The Georgia Senate ethics resolution "doesn't define cap."
David Ralston on Tuesday, February 26th, 2013 in a meeting
Georgia ethics resolution lacks key detail, House Speaker says
PolitiFact wasn’t created to make elected officials more careful about what they say in public, but we like being on their mind.
Georgia House Speaker David Ralston was about to relay a statistic he was told that Georgia is the second-busiest state in terms of movie production. Then he qualified his remarks.
"I haven’t checked this yet, but I’m sure PolitiFact, if they’re here, will," Ralston told the Atlanta Press Club, drawing some laughter.
Don’t worry, Mr. Speaker. We’re more interested in something else you said about a piece of ethics legislation.
In the past year, the Georgia Legislature has debated how it can improve its ethics guidelines to counter criticism that it is too beholden to lobbyists. On the first day of the 2013 legislative session, the Senate overwhelmingly passed a much-publicized resolution aimed at limiting gifts from lobbyists to the Senate.
Ralston, though, made an interesting claim about Senate Resolution 1, which passed in January.
"It doesn’t define a cap," Ralston, a Republican from Blue Ridge, said during a question-and-answer session with the audience. "I don’t know if it means $100 a day or if it’s $100 a minute."
PolitiFact Georgia was in the audience, and we wondered whether the speaker was correct about whether the resolution defines a cap.
Going into the current legislative session, Georgia was one of just three states that did not restrict lobbyists’ gifts to legislators. For years, lobbyists could make unlimited gifts to elected officials, provided they disclosed all spending. Lobbyists spent about $1.6 million a year, mostly on food, trips and event tickets for lawmakers, The Atlanta Journal-Constitution reported.
Georgians were not happy with the rules, or lack thereof. Democrats and Republicans overwhelmingly voted in favor of a cap on lobbyist gifts during a nonbinding referendum July 31.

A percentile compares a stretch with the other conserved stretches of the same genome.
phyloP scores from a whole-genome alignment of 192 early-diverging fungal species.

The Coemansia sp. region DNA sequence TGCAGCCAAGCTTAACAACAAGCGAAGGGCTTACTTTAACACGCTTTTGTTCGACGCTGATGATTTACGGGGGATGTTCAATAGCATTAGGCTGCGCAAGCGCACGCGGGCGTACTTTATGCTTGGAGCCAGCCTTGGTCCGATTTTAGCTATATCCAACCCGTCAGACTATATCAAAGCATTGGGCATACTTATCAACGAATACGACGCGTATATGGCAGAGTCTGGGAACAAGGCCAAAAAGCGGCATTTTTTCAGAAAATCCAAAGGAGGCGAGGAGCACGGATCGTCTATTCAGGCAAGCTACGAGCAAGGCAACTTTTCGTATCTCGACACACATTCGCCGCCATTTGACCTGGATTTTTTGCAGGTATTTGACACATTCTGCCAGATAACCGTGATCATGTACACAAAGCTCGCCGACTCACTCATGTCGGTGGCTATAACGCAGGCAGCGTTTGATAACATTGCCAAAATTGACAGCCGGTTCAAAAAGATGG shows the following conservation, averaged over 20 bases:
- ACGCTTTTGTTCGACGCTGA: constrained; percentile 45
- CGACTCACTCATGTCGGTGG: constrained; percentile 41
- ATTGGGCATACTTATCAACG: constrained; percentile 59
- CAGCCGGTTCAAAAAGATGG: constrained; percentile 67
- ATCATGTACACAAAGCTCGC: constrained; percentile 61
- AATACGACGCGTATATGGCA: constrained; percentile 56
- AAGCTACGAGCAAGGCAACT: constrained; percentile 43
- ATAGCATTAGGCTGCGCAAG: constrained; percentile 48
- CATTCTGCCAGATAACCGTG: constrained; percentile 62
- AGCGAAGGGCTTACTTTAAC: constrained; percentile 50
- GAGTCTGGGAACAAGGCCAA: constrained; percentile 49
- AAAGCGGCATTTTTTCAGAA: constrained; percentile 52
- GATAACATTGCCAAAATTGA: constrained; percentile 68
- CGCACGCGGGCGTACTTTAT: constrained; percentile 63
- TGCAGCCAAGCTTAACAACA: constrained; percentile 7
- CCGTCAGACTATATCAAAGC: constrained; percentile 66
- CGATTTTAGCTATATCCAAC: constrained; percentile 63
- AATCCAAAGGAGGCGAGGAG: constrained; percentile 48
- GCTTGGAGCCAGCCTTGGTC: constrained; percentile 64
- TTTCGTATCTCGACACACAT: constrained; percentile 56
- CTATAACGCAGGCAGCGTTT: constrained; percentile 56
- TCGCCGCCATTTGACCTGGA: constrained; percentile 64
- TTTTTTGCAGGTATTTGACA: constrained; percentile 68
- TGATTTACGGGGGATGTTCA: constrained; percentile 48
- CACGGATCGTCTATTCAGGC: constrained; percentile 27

Ralston has chided the Senate about its resolution, at one point famously calling it a "visor" instead of a "cap." The speaker introduced his own ethics legislation, House Bill 142, which the House passed Feb. 25. Ralston believes his legislation fits the bill of a cap. Others say break out the sun screen. The Senate is now reviewing the House bill.
So back to the Senate resolution. We reviewed the resolution’s language about gifts and here’s what it says:
"No senator shall accept any gift, other than those specified in subparagraph (3) of this paragraph, with a value in excess of $100.00 from a registered lobbyist or a single gift from a group of registered lobbyists with a value in excess of $100.00."
Subparagraph 3 outlined the types of items that could be accepted without regard to the $100 limit.
Ralston’s spokesman, Marshall Guest, thought the claim was straightforward.
We ran the speaker’s claim by Steve Anthony, who worked 14 years as chief of staff to Tom Murphy, a Democrat who was Georgia’s House speaker for nearly 30 years.
"He’s right," said Anthony, who teaches political science at Georgia State University. "It doesn’t give a time period."
Anthony added, "I think the assumption is $100 per event."
William Perry, the executive director of Common Cause Georgia, has pushed state lawmakers to enact tougher ethics legislation for years. The organization’s goals include working to strengthen public participation and transparency in state and local government. He called the Senate resolution a "great first step" but acknowledged it takes a few reads to understand what it means.
Like Anthony, Perry said the bill puts a $100 limit per event from lobbyists and said lobbyists and lawmakers understand the resolution’s intent. Perry is critical of the House bill, saying it allows the bigger lobbying firms to still give large sums of money by giving it to an entire county delegation -- which could be as small as two legislators -- or to the entire Georgia General Assembly.
So where does this leave us? We think Ralston has a point. The resolution doesn’t clearly define how often a lobbyist can give up to $100 to a state senator. Lawmakers and lobbyists understand the resolution’s intent, others say. We rate the speaker’s claim Mostly True.